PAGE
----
You won't find many non-Japanese recipes that call for burdock root, but it can take the place of other common, bitter roots. It's mild in flavor, though the earthiness does stand out, which make chicory or lotus root the best bets when substituting for or instead of. Try it with one of these three recipes.

    • Kinpira Gobo
    • Red-Cooked Pork Belly With Lotus Root Recipe
    • Kinpira Renkon

    Where to Buy Burdock Root

    You won't find burdock root at any grocery, though many Asian stores will carry it. You can buy it fresh in the spring and late fall, or purchase it powdered or dried. The latter two ways don't make for good cooking, but you can use it in teas. Another way to find dehydrated burdock root is online from many digital herbs, tea, and Asian ingredient shops.


    When harvested or bought fresh, you can keep burdock root like any other root vegetable, either in the refrigerator or in a cool, dark spot in the pantry or basement. It's best not to trim the ends until you're ready to use it, and certainly don't peel the root until it's time to work with it. Dried or powdered, the ingredient will last longer as long as it's kept in a dry, dim area. Make sure it's in a sealed container so moisture and/or bugs don't invade.

    Nutrition and Benefits

    This ingredient sings with nutritional benefits and has been used for centuries in Chinese medicine to help with digestion and as a diuretic, which can tame high blood pressure. It's also used to cleanse the blood of toxins, something that helps with blood circulation to the skin. There have been plenty of studies showing some clout in these claims, which is why you will see burdock root in the ingredient list of some beauty products. Because it has anti-inflammatory properties, the root can be used to treat skin issues, such as acne, eczema, and psoriasis when used topically.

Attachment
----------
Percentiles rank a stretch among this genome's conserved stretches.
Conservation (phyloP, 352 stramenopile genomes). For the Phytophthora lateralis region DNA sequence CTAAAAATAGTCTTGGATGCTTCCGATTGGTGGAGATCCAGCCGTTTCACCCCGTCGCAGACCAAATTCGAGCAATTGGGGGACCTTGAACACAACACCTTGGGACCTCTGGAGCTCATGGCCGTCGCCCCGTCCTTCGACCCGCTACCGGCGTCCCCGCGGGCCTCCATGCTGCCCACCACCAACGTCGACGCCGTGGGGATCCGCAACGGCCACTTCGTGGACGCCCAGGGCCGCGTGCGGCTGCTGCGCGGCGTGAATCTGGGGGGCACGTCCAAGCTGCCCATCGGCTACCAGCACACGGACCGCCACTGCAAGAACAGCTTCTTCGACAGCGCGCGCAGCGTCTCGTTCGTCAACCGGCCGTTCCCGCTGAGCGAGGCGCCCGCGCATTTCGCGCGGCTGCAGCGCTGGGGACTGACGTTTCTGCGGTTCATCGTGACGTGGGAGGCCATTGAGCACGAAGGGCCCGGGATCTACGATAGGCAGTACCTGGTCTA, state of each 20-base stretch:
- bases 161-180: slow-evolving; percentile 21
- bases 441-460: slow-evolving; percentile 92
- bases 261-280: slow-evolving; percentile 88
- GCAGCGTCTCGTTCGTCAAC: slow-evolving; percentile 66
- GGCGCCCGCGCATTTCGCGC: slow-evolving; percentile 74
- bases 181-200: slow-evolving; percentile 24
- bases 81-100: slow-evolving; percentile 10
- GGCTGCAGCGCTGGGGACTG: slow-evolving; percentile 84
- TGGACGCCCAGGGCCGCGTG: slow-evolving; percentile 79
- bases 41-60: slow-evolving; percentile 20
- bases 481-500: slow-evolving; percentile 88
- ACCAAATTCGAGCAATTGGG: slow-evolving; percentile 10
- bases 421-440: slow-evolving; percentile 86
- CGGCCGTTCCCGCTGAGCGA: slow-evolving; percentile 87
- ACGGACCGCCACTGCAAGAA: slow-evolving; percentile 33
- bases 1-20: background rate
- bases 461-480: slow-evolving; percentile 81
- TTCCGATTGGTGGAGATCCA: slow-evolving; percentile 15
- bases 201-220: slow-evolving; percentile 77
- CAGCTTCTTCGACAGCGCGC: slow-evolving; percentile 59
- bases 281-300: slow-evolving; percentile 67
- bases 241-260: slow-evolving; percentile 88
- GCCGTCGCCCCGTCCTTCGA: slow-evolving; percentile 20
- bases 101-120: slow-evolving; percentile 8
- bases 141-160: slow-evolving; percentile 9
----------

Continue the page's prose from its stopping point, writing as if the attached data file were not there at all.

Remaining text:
As for actual nutrients and minerals found inside the root, it packs a good amount of manganese, magnesium, potassium, vitamin B6, and folate; and a little calcium, vitamin C, copper, zinc, and iron. There's a bit of protein too, so even if you aren't eating it to improve skin condition and blood flow, it has plenty of other stuff your body needs.


    There's only one main burdock root, but you will find it under the name gobo root, especially if you're in a Japanese restaurant or shop. You may also see burdock root under the Native American name, bardana, and other monikers for the stuff, including beggar's buttons, love leaves, happy major, thorny burr, clot burr, fox clote, and cockle buttons. As for shopping, the most common way you'll find this ingredient is powdered or dried, though seasonally, it can be sourced fresh, and also comes as an oil or extract.


    In the 1970s, this food became taboo after many people were sickened with atropine poisonings from a packaged burdock root tea. Turns out the producer has mistaken the similar-looking deadly nightshade plant for the burdock, the latter having no poison in it at all. A lot of the other myths surrounding this ingredient come in the form of medical anomalies, but many are actually based on how burdock really can help the body. Ones that may not be true include using burdock as an aphrodisiac and to cure every blood-related issue.